Get Your Child’s Team Working Towards Real Life Goals

I have written about the topic of smarter goals previously but it’s an issue that I continue to tackle during my family service coaching work. Most of the children whose parents I coach have a comprehensive team of allied health professionals: speech pathology, occupational therapy, physiotherapy, ABA (or similar) therapists, psychologist, school staff, special educators and may be more. Despite our working knowledge of family centered practice and team work, everybody seems to continue to work in silos. The result being that children may have as many as 20 or 30 individual goals. All of which are set with good intentions and professional belief.

Parents are telling me that they are quite overwhelmed by their child’s therapy and education program and often quite unsure as to what each of the therapists is actually working on. I have written about this in my book “Becoming Chief, how to lead your child’s special needs tribe“. The later point being made all the more difficult when therapists don’t provide written goal statements to parents. There is also the issue of therapist working on overlapping goals but from a slightly differing perspectives. Parents find themselves sitting in the middle applying strategies as best they can from a range of sources.

How often does your child’s entire team (or those actively delivering services) meet to set goals and review progress? And a reminder here that meetings don’t always have to be face-to-face nowadays, we have great technology to support easy virtual meetings. As chief of your child’s tribe, you the parent, are best placed to set the goals you wish your child to achieve. Start this process before the meeting by listing the skills you want your child to achieve. Put them in order of importance, think about it for a few days, chat with others and change them around to best suit your wishes. Keep it simple. Fred will feed himself a bowl of pasta with a spoon at dinner time, with no adult help, by end of term. Hold in mind exactly what you want the new skill to look like and then write it down. The wordsmithing and the measurability can all happen later during the team discussion.

Goals and strategies often get confused. I read this all the time on the ILP and various goal documents that I review with parents. For me, a goal starts with the child’s name ‘Fred will …’ and the exact behaviour they will perform. A strategy may start with ‘the team will …’ or may list all the ways the adults will coach the child’s skill development, e.g. wait 10 seconds for Fred to respond to verbal instruction, use a visual schedule, provide PECS photos and so on. In the documents that I prepare with parents we write the goal at the top and then list the strategies we will use to achieve that goal. This keeps it clear and simple and works pretty well.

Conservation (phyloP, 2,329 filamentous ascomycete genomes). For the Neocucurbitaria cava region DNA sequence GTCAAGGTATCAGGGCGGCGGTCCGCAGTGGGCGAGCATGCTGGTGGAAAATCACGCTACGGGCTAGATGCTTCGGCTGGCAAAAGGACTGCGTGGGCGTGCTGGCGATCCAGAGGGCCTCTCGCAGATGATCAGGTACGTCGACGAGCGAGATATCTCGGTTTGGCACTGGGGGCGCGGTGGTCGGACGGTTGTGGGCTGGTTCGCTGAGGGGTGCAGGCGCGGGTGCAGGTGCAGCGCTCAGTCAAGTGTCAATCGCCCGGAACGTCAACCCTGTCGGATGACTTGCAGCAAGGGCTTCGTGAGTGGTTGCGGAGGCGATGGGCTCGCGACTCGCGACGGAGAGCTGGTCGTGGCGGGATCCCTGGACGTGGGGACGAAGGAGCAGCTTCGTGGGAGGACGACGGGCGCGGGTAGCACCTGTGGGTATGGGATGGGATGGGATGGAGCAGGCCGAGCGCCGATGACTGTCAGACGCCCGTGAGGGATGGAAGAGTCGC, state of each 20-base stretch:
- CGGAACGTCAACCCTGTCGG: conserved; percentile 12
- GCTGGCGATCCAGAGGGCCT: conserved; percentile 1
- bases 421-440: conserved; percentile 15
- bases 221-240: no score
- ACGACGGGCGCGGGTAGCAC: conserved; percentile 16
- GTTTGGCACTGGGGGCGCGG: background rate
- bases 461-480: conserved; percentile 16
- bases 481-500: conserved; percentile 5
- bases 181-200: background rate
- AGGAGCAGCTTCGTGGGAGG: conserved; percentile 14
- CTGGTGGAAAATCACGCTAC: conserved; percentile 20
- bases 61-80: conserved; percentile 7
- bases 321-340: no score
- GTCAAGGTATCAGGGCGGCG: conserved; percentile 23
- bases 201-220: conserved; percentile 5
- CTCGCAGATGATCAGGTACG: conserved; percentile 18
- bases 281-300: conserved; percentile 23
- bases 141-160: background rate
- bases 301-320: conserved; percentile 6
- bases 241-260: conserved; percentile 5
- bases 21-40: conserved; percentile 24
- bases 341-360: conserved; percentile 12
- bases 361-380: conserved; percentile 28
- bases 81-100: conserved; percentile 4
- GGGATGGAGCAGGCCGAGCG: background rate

Goals and strategies should be term based. I get anxious about goals that run the length of an entire year, they are probably way to big and broad, there’s a good chance that the child’s needs may not have been fully unpacked and understood. Term based goals, approximately ten weeks, usually work nicely and specific skill development or maintenance can be addressed. I work with special educators who systematically track micro goals on a fortnightly basis. Other forms of therapy also do a terrific job of recording responses and progress towards identified skills. A series of short term goals tends to be more effective than a long haul towards grander goals in that the team stay focused and specific. Strategies can be tried and tested and tweaked. Most importantly your child’s therapy and education team need to write notes and share a summary with you and where appropriate the entire team. Such communication supports your memory, your child’s progress, identifies hiccups and helps build intentional teaming around your child.

Specific real life goals work best. Certainly here in Australia the NDIS is heavily geared towards functional real life skill development, which is fantastic. Real life goals are those skills your child needs to participate in their life as actively and happily as possible. Getting around, communicating with friends and family, using their community, learning optimally, being able to play, develop friendships and the list continues. This is where goals should be focused, with clearly identified steps as to how to get there.

The ultimate test for your child’s goal based program is whether all the goals can be comfortably written on a regular sized sticky note. Or as an alternative, would you be to list the target areas on one hand. Hmm challenging for most but an interesting concept to think about. I suspect that there is a tendency to try to do too much too quickly. More therapy doesn’t always equate to more progress, sometimes less is more.

How are your child’s goals looking?

How can you work towards reviewing and refining your child goals and program?

Does your child have the goals and strategies documented and shared team wide?

What would be the advantages of having all this in place?

What steps can you take to achieve this?

Get Your Child’s Team Working Towards Real Life Goals FB


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